Hurricane Sally slows, gathering a deluge for the Gulf Coast

Three people fill sandbags.
(Left to right) Christian Clark, Darrianna Bogan and Glorida Lyonn fill sandbags Monday in Biloxi, Miss. Hurricane Sally threatens to bring heavy rain, high winds and a dangerous storm surge from Louisiana to Florida.
Joe Raedle | Getty Images

Hurricane Sally, a plodding storm with winds of 85 mph, crept toward the northern Gulf Coast early Tuesday as forecasters warned of potentially deadly storm surges and flash floods with up to 2 feet of rain and the possibility of tornadoes.

Hurricane warnings had stretched from Grand Isle, La., to Navarre, Fla., but forecasters, while stressing “significant” uncertainty, kept nudging the predicted track eastward, easing fears in New Orleans, which was once in Sally's crosshairs.

On the current track, the storm is forecast to reach land near the Alabama-Mississippi state line by late Tuesday or early Wednesday.

Stacy Stewart, a senior specialist with the National Hurricane Center, said Tuesday that people should continue to take the storm seriously since “devastating” rainfall is expected in large areas. People could drown in the flooding, he said.

“This is going to be historic flooding along with the historic rainfall,” Stewart said. “If people live near rivers, small streams and creeks, they need to evacuate and go somewhere else.”

The storm was moving at only 2 mph before dawn on Tuesday, centered about 115 miles south-southeast of Biloxi, Miss., and 60 miles east-southeast of the mouth of the Mississippi River.

Forecasters expect Sally to turn northward Tuesday afternoon, moving near the coast of southeastern Louisiana later in the day, and then travel slowly north-northeastward through Wednesday, with top winds increasing to 110 mph, nearly Category 3, before blowing ashore.

Florida Gov. Ron DeSantis declared an emergency in the Panhandle's westernmost counties, which were being pummeled by rain from Sally's outer bands early Tuesday. The threat of heavy rain and storm surge was exacerbated by the storm’s slow movement.

President Donald Trump issued emergency declarations for parts of Louisiana, Mississippi and Alabama on Monday, and tweeted that residents should listen to state and local leaders.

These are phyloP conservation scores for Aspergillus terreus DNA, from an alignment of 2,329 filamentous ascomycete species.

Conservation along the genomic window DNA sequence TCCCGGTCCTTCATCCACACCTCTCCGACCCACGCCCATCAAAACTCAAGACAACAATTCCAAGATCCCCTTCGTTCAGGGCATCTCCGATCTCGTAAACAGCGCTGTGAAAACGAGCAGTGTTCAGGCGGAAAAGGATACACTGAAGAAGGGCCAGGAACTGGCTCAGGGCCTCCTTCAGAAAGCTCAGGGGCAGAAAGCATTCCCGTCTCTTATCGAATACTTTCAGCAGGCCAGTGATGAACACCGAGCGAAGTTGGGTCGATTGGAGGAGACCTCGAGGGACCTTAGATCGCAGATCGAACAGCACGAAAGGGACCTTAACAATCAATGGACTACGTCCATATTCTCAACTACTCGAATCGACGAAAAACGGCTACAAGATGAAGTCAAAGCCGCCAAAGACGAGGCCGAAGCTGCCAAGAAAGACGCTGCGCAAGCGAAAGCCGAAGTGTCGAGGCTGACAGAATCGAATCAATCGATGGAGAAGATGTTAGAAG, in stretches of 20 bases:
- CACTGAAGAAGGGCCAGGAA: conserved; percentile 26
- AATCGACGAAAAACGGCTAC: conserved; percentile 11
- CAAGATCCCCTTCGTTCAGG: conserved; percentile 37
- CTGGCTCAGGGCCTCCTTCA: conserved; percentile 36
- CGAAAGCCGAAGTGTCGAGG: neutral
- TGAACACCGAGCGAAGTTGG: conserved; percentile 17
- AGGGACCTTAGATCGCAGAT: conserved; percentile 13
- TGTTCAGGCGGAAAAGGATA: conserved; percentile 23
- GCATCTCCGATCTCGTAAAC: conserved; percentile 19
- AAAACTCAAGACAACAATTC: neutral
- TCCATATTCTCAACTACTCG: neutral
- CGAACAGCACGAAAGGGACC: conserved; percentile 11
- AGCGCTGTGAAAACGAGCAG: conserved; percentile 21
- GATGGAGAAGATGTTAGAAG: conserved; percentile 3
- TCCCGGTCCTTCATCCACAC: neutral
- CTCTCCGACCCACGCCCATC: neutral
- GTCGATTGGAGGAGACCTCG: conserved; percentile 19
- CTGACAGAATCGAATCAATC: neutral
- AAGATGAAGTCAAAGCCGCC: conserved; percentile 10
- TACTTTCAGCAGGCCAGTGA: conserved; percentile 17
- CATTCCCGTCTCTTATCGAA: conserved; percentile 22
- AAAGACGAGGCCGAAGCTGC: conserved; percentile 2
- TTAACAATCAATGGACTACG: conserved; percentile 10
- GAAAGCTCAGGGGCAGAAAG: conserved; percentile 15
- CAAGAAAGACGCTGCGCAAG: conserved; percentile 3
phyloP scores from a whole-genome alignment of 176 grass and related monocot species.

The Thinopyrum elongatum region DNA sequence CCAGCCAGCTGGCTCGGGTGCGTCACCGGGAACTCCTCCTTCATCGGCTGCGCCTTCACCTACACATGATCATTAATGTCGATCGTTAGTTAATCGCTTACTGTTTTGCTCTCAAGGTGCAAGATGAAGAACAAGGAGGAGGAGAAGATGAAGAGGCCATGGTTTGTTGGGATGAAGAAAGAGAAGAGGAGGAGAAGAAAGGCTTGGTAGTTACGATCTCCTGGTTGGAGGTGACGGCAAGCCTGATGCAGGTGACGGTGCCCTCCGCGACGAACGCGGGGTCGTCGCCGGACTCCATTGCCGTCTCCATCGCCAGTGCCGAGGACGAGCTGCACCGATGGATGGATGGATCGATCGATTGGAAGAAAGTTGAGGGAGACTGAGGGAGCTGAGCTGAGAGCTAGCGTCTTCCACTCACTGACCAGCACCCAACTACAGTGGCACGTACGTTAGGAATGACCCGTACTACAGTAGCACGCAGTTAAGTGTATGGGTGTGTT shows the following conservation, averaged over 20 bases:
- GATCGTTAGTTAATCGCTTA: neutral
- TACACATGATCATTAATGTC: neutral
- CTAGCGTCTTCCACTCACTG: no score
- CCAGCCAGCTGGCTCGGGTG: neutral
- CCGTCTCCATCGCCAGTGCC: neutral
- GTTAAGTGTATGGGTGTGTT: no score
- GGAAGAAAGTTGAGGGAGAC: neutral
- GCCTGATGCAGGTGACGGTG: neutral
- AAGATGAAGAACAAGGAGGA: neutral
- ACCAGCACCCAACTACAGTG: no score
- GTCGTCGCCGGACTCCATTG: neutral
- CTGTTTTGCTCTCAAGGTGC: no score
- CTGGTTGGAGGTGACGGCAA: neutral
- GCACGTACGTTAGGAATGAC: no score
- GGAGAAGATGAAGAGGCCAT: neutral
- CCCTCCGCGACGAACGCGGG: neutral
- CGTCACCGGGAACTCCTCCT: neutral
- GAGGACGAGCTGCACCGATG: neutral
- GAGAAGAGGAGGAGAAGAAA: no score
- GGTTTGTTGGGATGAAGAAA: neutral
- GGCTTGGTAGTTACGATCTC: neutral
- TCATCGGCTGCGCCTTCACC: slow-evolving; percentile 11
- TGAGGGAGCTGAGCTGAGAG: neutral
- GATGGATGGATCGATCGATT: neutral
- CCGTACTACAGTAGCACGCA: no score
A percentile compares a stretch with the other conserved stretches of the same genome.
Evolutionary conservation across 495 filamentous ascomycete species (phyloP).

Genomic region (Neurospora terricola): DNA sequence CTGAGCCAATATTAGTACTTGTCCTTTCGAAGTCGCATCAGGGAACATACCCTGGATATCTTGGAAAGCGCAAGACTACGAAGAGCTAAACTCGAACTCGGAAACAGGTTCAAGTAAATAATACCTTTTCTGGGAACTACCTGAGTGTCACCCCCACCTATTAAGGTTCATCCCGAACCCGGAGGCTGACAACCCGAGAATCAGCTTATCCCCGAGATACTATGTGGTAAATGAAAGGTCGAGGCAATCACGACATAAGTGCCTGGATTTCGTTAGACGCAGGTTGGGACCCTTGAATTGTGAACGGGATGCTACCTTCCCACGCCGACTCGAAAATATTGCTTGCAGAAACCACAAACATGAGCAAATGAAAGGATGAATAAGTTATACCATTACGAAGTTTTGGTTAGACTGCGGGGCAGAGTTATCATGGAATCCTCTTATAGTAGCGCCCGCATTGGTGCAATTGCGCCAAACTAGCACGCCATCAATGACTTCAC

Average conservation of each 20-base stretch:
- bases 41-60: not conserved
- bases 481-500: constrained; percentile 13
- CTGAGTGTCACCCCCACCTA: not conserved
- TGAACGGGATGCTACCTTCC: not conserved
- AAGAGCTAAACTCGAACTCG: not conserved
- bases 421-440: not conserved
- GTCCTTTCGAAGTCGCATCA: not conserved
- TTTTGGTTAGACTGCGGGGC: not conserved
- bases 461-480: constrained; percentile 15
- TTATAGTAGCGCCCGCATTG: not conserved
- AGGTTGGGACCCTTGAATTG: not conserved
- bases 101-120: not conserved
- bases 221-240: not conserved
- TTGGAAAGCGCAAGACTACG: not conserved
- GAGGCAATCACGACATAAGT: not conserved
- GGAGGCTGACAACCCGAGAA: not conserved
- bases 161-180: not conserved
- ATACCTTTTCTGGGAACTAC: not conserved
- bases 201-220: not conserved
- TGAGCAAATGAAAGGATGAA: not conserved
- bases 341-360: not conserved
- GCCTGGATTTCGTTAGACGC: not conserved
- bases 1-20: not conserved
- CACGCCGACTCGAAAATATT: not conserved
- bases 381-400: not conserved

Alabama Gov. Kay Ivey sought the presidential declaration after the National Weather Service in Mobile, Alabama, warned of the increasing likelihood of “dangerous and potentially historic flooding,” with waters rising as much as 9 feet above ground in parts of the Mobile metro area.

It all seemed a distant threat Monday afternoon in Waveland, Miss., as a shirtless, barefooted Trevor Claunch, of nearby Bay St. Louis, got in some last-minute beach time. But there were signs of trouble coming. Claunch marveled at how the Gulf waters had already crept over swaths of sandy shore and infiltrated bike paths and parking lots.

“Without any rain, and it’s already all the way up — I honestly want to stick around and see where it goes," said Claunch.

But he wasn't taking any chances.

“We’re going to go inland,” he said.

Sally achieved hurricane strength Monday and quickly intensified to a Category 2 storm with 100 mph winds. Its maximum sustained winds dwindled to a Category 1 by early Tuesday, but forecasters expect it to grow stronger again before landfall.

While the threat to Louisiana appeared to be easing, flood control authorities remained on guard, closing gates along networks of waterways that could be pushed over their banks by the possible surge from the Gulf.

The southwestern part of the state was pummeled by Hurricane Laura on Aug. 27 and an estimated 2,000 evacuees from that storm were sheltered in New Orleans, mostly in hotels.

Monday marked only the second time on record, forecasters said, that five tropical cyclones swirled simultaneously in the Atlantic basin. The last time that happened was in 1971. None of the others were expected to threaten the U.S. this week, if at all, and one was downgraded to a low pressure trough Monday evening.

The extraordinarily busy hurricane season — like the catastrophic wildfire season on the West Coast — has focused attention on the role of climate change.

Scientists say global warming is making the strongest of hurricanes, those with wind speeds of 110 mph or more, even stronger. Also, warmer air holds more moisture, making storms rainier, and rising seas from global warming make storm surges higher and more damaging.

In addition, scientists have been seeing tropical storms and hurricanes slow down once they hit the United States by about 17 percent since 1900, and that gives them the opportunity to unload more rain over one place, as 2017’s Hurricane Harvey did in Houston.

People along the coast appeared to be taking the storm seriously even as it remained offshore. Coastal casinos shut down under orders from the Mississippi Gaming Commission. Motorists filled a convenience store parking lot in Ocean Springs, Miss., as they topped off gas tanks and stocked up on ice, beer and snacks.

“It’s second nature to us. It would have already been done but I had to work,” Zale Stratakos said as she helped her mother, Kimberly Stratakos, fill three plastic gasoline cans.

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